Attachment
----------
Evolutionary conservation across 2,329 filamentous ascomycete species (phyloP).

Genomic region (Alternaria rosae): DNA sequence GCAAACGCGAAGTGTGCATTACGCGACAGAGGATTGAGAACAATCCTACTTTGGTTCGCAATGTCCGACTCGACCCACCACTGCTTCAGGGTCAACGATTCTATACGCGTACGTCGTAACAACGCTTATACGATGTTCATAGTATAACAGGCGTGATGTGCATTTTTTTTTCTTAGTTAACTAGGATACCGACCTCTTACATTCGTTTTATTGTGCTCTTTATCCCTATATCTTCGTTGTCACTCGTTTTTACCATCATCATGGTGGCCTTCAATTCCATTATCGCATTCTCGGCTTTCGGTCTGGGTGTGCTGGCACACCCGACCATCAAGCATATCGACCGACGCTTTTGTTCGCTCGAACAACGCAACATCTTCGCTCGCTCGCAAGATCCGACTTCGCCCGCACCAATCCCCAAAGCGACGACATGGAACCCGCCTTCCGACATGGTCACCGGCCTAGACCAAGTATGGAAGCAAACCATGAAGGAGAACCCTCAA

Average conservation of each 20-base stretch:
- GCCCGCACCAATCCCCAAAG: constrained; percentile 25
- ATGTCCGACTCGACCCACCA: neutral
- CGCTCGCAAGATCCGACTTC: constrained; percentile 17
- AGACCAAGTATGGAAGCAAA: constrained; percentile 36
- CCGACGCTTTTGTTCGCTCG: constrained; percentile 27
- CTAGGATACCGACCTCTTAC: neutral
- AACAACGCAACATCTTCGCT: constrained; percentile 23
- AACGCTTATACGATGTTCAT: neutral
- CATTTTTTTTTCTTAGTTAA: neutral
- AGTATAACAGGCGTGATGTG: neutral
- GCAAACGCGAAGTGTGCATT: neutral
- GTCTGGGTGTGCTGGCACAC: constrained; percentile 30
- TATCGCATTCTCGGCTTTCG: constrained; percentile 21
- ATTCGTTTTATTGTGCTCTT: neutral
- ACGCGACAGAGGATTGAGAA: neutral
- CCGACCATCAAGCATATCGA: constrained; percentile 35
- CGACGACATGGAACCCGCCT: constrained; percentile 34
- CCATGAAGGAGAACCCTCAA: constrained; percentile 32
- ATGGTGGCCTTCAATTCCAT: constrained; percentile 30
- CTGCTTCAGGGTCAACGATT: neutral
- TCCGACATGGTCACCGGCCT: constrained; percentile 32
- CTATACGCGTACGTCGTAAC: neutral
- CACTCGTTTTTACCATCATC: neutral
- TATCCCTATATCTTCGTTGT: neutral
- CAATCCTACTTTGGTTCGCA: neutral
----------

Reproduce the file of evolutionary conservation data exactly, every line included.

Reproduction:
Evolutionary conservation across 2,329 filamentous ascomycete species (phyloP).

Genomic region (Alternaria rosae): DNA sequence GCAAACGCGAAGTGTGCATTACGCGACAGAGGATTGAGAACAATCCTACTTTGGTTCGCAATGTCCGACTCGACCCACCACTGCTTCAGGGTCAACGATTCTATACGCGTACGTCGTAACAACGCTTATACGATGTTCATAGTATAACAGGCGTGATGTGCATTTTTTTTTCTTAGTTAACTAGGATACCGACCTCTTACATTCGTTTTATTGTGCTCTTTATCCCTATATCTTCGTTGTCACTCGTTTTTACCATCATCATGGTGGCCTTCAATTCCATTATCGCATTCTCGGCTTTCGGTCTGGGTGTGCTGGCACACCCGACCATCAAGCATATCGACCGACGCTTTTGTTCGCTCGAACAACGCAACATCTTCGCTCGCTCGCAAGATCCGACTTCGCCCGCACCAATCCCCAAAGCGACGACATGGAACCCGCCTTCCGACATGGTCACCGGCCTAGACCAAGTATGGAAGCAAACCATGAAGGAGAACCCTCAA

Average conservation of each 20-base stretch:
- GCCCGCACCAATCCCCAAAG: constrained; percentile 25
- ATGTCCGACTCGACCCACCA: neutral
- CGCTCGCAAGATCCGACTTC: constrained; percentile 17
- AGACCAAGTATGGAAGCAAA: constrained; percentile 36
- CCGACGCTTTTGTTCGCTCG: constrained; percentile 27
- CTAGGATACCGACCTCTTAC: neutral
- AACAACGCAACATCTTCGCT: constrained; percentile 23
- AACGCTTATACGATGTTCAT: neutral
- CATTTTTTTTTCTTAGTTAA: neutral
- AGTATAACAGGCGTGATGTG: neutral
- GCAAACGCGAAGTGTGCATT: neutral
- GTCTGGGTGTGCTGGCACAC: constrained; percentile 30
- TATCGCATTCTCGGCTTTCG: constrained; percentile 21
- ATTCGTTTTATTGTGCTCTT: neutral
- ACGCGACAGAGGATTGAGAA: neutral
- CCGACCATCAAGCATATCGA: constrained; percentile 35
- CGACGACATGGAACCCGCCT: constrained; percentile 34
- CCATGAAGGAGAACCCTCAA: constrained; percentile 32
- ATGGTGGCCTTCAATTCCAT: constrained; percentile 30
- CTGCTTCAGGGTCAACGATT: neutral
- TCCGACATGGTCACCGGCCT: constrained; percentile 32
- CTATACGCGTACGTCGTAAC: neutral
- CACTCGTTTTTACCATCATC: neutral
- TATCCCTATATCTTCGTTGT: neutral
- CAATCCTACTTTGGTTCGCA: neutral